Construction industry launches Licensing Task Force


The construction industry in the UK has come together to develop a mandatory licensing scheme for all UK construction companies to transform the sector into a high quality and professional industry.

A new Construction Licensing Task Force, supported by a range of leading industry bodies, will lead the development of the licensing scheme.

The Federation of Master Builders (FMB) says it is needed as 32% of home owners are put off doing major improvement works requiring a builder because they fear hiring a dodgy builder and this means that the UK economy could be missing out on £10 billion of construction activity per year because of anxiety over rogue building firms.

It also points out that 77% of small and medium-sized (SME) construction firms support the introduction of licensing to professionalise the industry, protect consumers and side-line unprofessional and incompetent building firms.

Some 78% of consumers also want to see a licensing scheme for construction introduced while nearly 90% of home owners believe that the Government should criminalise rogue and incompetent builders while 55% who commission home improvement work have had a negative experience with their builder.

The decision to establish a Construction Licensing Task Force follows a recommendation in an independent research report by Pye Tait published last year entitled ‘Licence to build: A pathway to licensing UK construction’, which details the benefits of introducing a licensing scheme for the whole construction industry and puts forward a proposal for how it could work.

The Task Force will be chaired by Liz Peace, former chief executive of the British Property Federation, and organisations sitting on it are the Association of Consultancy and Engineering, the British Property Federation, the Chartered Institute of Building, the Construction Products Association, the Electrical Contractors Association, the Federation of Master Builders, the Glass and Glazing Federation, Local Authority Building Control, RICS, TrustMark and Which? Trusted Traders.

‘Mandatory licensing has the potential to transform our industry into a world leading sector. Licensing will help drive up standards and help address the issue of quality and professionalism, which is some areas, is falling short,’ said Peace.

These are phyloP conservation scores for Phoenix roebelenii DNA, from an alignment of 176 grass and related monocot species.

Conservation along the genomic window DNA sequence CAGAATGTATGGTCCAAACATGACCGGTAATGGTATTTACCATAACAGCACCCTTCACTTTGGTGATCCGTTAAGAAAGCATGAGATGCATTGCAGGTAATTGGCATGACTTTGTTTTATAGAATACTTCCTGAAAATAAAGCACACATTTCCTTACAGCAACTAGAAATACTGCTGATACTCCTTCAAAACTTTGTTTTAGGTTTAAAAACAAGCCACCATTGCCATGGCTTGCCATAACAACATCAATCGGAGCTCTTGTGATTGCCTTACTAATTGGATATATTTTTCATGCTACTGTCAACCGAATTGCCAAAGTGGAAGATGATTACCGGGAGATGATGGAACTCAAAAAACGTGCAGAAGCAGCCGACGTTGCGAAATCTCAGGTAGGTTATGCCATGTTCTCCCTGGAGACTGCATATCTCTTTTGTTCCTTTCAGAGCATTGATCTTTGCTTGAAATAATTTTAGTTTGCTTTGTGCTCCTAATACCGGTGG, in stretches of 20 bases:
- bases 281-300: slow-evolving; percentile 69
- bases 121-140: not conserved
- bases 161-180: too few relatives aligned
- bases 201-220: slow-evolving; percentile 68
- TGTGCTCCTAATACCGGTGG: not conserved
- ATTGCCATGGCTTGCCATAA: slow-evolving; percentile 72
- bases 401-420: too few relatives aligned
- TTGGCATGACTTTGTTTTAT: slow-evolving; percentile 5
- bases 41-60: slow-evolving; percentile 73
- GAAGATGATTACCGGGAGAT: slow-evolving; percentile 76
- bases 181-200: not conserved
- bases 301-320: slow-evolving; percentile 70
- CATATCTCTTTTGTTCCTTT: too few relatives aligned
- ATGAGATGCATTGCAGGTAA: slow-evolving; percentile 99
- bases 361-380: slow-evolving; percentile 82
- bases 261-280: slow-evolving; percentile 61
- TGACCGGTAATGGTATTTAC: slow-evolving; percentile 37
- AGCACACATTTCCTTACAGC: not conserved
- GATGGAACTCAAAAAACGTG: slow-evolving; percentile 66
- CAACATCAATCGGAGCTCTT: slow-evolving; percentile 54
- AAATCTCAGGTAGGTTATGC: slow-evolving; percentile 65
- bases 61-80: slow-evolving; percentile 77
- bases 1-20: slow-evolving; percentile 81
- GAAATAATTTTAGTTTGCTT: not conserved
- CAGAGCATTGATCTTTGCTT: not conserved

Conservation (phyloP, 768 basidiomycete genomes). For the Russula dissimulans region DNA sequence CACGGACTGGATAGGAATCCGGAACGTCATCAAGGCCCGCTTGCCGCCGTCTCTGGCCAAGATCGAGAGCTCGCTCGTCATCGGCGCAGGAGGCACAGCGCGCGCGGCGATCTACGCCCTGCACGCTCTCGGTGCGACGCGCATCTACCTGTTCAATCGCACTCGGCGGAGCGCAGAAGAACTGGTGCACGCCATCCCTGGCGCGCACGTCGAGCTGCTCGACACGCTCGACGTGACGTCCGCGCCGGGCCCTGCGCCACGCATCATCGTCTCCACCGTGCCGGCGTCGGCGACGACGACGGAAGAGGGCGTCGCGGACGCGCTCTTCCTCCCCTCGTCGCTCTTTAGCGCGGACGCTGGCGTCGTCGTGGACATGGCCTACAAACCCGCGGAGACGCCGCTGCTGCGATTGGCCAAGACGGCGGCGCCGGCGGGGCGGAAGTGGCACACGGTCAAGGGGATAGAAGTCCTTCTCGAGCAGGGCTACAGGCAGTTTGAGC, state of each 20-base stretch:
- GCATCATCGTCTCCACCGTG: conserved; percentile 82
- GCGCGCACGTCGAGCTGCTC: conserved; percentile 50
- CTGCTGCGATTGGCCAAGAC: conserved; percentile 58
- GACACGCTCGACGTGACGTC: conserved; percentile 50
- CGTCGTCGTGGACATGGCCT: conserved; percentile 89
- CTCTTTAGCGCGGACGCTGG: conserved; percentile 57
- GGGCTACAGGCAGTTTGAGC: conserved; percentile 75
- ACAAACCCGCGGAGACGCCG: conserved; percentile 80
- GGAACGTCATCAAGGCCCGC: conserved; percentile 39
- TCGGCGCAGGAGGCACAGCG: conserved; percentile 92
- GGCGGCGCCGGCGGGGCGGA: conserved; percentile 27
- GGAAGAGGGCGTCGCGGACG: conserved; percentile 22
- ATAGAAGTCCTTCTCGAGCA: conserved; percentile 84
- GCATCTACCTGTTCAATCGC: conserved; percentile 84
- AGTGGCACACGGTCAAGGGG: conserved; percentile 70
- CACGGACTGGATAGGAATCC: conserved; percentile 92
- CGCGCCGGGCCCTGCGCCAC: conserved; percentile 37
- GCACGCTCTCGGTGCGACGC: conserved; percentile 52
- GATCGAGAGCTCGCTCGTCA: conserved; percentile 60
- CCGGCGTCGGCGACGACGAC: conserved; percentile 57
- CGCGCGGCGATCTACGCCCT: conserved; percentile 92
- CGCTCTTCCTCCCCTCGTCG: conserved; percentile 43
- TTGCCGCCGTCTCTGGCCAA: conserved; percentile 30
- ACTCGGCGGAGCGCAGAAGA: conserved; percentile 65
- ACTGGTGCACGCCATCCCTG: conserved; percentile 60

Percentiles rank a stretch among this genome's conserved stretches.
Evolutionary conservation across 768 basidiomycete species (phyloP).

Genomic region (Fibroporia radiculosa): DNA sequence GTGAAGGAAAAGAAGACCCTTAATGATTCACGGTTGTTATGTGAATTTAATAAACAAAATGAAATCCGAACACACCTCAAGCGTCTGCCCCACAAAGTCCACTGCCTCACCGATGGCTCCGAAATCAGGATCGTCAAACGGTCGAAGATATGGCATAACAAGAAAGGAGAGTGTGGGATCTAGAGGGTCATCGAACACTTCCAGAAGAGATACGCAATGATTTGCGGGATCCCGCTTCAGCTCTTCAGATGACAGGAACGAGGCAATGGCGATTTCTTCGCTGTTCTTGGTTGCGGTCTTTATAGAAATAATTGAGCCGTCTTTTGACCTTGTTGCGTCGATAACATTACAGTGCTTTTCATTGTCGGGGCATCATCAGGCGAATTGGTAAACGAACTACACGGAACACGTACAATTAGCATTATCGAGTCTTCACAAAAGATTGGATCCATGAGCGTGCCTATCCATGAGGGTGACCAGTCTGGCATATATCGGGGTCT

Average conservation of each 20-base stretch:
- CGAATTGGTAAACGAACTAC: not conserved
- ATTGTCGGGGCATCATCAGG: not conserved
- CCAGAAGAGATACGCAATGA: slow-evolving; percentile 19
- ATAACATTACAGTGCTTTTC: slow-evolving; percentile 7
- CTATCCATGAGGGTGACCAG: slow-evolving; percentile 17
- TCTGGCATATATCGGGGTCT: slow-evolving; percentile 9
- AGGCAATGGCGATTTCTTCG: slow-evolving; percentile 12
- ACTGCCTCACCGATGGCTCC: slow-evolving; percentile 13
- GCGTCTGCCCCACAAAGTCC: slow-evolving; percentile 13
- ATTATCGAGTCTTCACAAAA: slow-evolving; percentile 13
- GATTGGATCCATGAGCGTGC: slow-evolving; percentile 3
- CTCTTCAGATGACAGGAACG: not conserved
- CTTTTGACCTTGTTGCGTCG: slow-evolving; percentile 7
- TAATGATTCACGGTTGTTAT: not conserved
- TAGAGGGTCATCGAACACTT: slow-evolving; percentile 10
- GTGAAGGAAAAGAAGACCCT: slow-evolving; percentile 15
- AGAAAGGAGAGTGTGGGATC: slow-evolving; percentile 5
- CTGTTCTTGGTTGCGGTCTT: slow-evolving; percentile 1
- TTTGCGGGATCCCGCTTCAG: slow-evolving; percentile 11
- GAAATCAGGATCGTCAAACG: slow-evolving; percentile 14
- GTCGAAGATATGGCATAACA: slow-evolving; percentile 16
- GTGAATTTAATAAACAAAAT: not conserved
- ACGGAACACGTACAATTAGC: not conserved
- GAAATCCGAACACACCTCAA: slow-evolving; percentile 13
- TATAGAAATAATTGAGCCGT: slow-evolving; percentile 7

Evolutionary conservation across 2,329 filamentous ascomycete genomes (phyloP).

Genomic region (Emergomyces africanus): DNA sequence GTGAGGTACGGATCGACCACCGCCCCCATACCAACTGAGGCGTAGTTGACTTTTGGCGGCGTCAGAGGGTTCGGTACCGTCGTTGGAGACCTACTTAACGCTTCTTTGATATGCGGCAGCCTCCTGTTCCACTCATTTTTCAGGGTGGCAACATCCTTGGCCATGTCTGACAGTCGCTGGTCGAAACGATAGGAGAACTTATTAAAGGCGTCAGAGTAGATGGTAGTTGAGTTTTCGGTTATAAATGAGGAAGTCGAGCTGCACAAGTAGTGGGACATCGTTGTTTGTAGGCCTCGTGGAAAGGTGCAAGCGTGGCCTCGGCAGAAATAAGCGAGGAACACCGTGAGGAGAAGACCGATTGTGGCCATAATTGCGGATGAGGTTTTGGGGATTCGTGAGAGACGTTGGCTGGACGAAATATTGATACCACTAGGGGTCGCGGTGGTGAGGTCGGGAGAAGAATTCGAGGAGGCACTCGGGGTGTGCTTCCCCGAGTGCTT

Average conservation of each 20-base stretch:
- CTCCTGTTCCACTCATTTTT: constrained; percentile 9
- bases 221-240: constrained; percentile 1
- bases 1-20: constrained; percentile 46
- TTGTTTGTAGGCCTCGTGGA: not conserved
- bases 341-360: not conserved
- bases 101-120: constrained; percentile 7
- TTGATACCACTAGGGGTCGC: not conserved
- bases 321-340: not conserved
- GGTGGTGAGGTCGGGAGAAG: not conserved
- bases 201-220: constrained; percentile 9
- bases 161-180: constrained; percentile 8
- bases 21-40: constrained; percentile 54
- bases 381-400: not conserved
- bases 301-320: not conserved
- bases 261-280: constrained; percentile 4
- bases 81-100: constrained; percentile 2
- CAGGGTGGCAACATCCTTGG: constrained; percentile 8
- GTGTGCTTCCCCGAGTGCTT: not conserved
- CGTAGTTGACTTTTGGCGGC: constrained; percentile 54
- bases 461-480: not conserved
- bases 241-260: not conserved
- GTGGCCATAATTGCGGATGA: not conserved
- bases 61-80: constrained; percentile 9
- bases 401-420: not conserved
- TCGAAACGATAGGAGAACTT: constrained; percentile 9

‘At the heart of what we’re trying to do is increase protection for the ordinary person who engages with the construction sector. Indeed, according to research by the FMB, one third of homeowners are so worried about having a bad experience with their builder, they are putting off commissioning construction work altogether. This could be costing the economy as much as £10 billion per year. Enough is enough and the industry itself recognises that,’ she pointed out.

‘Licensing has support in principle from more than 30 construction organisations and consumer groups. The Task Force will be supported by major players and in an industry that is often criticised for being too fractured and disparate, I am heartened by the fact that the sector is coming together to lead the industry in a new direction. I’m also pleased that senior civil servants from BEIS and MHCLG will sit on the Task Force as observers as Government engagement right from the outset is crucial to the successful development of the scheme,’ she added.

Brian Berry, chief executive of the FMB, explained that the vast majority of builders and home owners want to see the construction industry professionalised. ‘It’s unacceptable that more than half of consumers have had a negative experience with their builder. However, we shouldn’t be surprised by this given that in the UK, it is perfectly legal for anyone to set up a building firm and start selling their services without any prior experience or qualifications,’ he said.

‘This cannot be right given the nature of the work and the potential health and safety risks when something goes wrong. In countries like Australia and Germany, building firms require a licence and we want to develop a scheme that regulates our industry in a similar manner. I am delighted to be part of the Construction Licensing Task Force and will ensure that any such scheme works for small building firms,’ he added.



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